There’s a recurring theme of winter and questioning life and death on The Carpenter, whereas Magpie and the Dandelion has a tinge of hope to it, and the name suggests summer. I agree, and the artwork even coincides with that. Looking at it from this point down the road, we recorded The Carpenter, and then we experienced these life changes that very much reflected The Carpenter. Turning that page through Magpie you can look back and think, this kind of corresponds with the changing of the chapter from that period of our lives to a different period filled with new hopes and new dreams that come out of the heartbreak of the winter and the hope that springs eternal.

I assume you’re speaking about your daughter’s illness [brain cancer] and recovery. Yes. When I look at the inner workings of the event that occurred with us individually during that period, there was this death of dreams, and then a year or two later there was a new dream. It’s very hopeful, and it wasn’t consciously meant to be like that. We didn’t prewrite all these songs that were on both of these records and say, “We’re gonna release this record that’s going to be very contemplative of mortality, and then we’re gonna have these crazy things happen in our lives and release this other record of these song that reflect this new day.” But the way things work in this synergistic world, this is the way it happened.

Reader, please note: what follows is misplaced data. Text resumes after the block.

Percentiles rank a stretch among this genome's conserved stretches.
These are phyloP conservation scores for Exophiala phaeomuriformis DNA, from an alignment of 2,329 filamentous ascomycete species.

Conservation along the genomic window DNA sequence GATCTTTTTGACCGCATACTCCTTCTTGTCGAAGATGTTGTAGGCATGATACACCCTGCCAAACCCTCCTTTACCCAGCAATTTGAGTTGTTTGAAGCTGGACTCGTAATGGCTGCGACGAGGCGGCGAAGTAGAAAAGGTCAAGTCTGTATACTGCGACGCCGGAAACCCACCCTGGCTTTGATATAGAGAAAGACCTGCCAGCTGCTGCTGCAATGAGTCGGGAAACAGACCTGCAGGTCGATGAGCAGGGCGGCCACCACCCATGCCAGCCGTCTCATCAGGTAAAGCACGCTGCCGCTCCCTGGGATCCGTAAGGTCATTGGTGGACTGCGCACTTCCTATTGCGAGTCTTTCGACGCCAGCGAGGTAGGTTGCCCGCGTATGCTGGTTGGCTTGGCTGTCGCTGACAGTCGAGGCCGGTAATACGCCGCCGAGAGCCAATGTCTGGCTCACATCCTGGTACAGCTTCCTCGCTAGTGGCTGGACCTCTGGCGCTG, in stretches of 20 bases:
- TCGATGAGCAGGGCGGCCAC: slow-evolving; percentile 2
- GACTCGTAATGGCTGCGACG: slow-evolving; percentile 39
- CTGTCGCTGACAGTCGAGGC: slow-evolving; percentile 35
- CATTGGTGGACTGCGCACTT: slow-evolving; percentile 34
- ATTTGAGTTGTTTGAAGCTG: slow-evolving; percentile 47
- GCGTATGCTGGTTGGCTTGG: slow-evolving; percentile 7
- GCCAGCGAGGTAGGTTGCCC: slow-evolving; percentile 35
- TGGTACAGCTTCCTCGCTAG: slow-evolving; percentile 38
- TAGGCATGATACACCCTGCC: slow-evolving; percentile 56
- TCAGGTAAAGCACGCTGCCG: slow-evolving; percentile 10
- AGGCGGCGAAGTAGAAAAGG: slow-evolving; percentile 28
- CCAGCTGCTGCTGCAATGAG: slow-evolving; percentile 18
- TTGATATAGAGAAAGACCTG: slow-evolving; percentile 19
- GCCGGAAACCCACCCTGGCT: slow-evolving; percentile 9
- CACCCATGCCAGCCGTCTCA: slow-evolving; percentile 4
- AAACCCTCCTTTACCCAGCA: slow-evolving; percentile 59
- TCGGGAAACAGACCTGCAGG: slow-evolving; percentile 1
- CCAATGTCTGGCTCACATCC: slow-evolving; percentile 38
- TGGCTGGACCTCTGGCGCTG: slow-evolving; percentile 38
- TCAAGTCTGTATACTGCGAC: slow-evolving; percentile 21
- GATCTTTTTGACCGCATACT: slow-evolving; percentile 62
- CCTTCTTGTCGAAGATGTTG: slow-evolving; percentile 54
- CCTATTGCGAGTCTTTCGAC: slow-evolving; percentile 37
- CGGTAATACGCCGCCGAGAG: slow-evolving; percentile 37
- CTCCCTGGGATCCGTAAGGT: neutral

Do you plan to work with Rick Rubin again? Yes, we’re currently working with him on another record.

That’s four in a row with him. Any fear of it getting same-y? No, we have put safeguards in place that will ensure that this record will not follow the pattern of previous records.

Such as? We’ve already demo’d many songs, and these demos have already been taken farther than demos for I and Love and You or The Carpenter or Magpie. Plus we have three new members in the band.

I know. Every time I see you live it seems like you’ve picked up another member. (Laughs) Right. So there can be no possible way, this new record will be like the other ones. The whole impetus to do another record is to show artistic growth and creative movement, so that’s our goal. Whether it’s accepted commercially, critically, whatever, that’s all after the fact. But our goal, throughout the creative process, is that we’re going to create something that’s different naturally, just because we’re at a different point in our lives.

We’ve had the experience of, “Oh my gosh, we’re working with Rick Rubin; this is all so new.” Then we had the experience of, “Okay, we’re doing this again, and we feel pretty good about it.” And now we have a new experience that is going to be different from both of those but hopefully as positive. Everybody is really excited about it.

You’re the original non-brother member of The Avett Brothers. Have you ever had to referee any sibling fights? Yeah, but not like Kinks or Oasis fights. More like disagreements about a song. We kind of have this two-vote rule and it comes up where I’m the third vote. That can be a tough place to be, but it’s pretty peaceful around these parts.

The Avett Brothers with Nicole Atkins. August 29-31, 8 p.m., $59. Brooklyn Bowl, 702-862-2695.